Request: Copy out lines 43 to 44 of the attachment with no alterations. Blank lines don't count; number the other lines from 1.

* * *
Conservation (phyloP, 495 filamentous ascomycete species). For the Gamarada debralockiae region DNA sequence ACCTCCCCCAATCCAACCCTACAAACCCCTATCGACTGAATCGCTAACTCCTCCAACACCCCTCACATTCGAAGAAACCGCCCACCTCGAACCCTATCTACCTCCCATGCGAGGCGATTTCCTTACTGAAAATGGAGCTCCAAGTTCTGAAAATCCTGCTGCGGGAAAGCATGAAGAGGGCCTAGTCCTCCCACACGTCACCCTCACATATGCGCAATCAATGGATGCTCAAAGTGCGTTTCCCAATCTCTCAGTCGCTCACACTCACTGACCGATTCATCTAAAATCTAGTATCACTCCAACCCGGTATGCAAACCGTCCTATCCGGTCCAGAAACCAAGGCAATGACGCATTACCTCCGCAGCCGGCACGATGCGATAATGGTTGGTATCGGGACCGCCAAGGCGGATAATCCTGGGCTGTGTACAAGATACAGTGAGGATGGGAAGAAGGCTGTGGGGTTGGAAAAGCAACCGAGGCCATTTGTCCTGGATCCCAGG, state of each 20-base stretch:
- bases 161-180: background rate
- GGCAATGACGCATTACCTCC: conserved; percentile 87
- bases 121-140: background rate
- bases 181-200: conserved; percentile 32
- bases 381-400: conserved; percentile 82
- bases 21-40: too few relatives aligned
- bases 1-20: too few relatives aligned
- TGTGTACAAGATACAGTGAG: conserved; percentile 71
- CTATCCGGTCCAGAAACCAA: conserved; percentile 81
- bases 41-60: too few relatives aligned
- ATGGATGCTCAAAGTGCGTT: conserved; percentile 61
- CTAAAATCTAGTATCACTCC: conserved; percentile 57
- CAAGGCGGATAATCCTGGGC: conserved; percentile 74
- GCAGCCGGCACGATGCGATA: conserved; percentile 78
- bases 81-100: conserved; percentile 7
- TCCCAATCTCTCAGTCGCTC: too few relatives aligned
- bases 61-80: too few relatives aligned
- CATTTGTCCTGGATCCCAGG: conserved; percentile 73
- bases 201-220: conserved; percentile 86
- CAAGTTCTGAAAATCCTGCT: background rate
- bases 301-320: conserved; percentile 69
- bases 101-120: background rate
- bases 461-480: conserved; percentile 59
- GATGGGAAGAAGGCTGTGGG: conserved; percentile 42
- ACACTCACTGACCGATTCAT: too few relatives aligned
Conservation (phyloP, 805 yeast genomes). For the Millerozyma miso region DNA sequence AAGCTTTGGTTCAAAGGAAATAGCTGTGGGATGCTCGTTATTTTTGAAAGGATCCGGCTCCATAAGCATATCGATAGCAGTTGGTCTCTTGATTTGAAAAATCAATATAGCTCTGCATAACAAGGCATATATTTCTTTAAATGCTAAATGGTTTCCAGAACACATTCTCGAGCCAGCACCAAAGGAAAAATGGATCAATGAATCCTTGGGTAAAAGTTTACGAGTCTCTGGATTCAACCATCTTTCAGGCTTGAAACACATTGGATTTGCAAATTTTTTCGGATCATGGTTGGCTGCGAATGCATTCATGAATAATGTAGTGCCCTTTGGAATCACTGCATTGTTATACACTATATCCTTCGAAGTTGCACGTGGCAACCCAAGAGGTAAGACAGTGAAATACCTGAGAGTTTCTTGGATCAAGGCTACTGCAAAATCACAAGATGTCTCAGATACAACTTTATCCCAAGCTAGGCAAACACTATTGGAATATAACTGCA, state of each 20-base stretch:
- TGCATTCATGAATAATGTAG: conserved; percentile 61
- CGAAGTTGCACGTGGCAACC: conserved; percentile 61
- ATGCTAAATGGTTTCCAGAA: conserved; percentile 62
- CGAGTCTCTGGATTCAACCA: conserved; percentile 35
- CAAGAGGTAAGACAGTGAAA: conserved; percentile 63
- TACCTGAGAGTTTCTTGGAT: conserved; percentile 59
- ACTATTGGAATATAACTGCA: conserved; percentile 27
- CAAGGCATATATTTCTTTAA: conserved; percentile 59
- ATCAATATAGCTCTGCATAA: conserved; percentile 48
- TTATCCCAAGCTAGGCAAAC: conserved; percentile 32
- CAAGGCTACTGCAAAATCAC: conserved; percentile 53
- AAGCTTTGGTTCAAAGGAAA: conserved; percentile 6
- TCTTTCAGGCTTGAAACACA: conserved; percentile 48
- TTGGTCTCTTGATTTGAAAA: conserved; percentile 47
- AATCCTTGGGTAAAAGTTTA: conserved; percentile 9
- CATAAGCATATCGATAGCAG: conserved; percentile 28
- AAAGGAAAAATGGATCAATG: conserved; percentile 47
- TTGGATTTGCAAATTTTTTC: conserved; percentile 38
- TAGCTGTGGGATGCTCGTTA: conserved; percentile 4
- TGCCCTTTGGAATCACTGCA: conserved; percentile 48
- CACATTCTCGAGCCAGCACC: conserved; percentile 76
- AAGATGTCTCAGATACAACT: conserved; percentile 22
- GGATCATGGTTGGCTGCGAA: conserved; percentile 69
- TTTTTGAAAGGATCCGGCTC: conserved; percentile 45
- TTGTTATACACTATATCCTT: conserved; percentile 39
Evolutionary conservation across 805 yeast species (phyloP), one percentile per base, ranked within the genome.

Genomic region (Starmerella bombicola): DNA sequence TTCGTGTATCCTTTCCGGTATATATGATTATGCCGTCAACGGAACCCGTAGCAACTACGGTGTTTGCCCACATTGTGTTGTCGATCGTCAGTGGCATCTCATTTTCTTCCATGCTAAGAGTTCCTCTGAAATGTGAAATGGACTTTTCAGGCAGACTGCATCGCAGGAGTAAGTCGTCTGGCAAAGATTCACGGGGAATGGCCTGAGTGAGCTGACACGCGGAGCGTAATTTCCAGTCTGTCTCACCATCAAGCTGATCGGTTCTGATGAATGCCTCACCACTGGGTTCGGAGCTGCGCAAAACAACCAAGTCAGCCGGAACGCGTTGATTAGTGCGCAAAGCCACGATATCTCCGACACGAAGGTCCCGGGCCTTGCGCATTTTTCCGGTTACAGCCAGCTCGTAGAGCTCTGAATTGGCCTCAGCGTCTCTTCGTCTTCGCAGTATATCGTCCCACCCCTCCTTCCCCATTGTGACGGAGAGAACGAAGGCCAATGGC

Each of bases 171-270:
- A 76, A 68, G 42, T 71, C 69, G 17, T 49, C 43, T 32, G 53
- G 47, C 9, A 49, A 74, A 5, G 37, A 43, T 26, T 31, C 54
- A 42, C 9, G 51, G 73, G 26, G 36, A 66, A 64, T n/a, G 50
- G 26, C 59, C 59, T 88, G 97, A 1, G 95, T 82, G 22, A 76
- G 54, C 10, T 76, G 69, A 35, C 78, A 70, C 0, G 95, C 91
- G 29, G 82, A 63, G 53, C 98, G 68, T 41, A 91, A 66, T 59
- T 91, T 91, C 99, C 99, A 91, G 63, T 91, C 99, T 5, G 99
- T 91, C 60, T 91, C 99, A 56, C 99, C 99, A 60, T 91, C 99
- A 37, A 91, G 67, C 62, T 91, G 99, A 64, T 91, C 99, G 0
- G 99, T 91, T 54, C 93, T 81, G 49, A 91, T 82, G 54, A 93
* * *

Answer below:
- CATAAGCATATCGATAGCAG: conserved; percentile 28
- AAAGGAAAAATGGATCAATG: conserved; percentile 47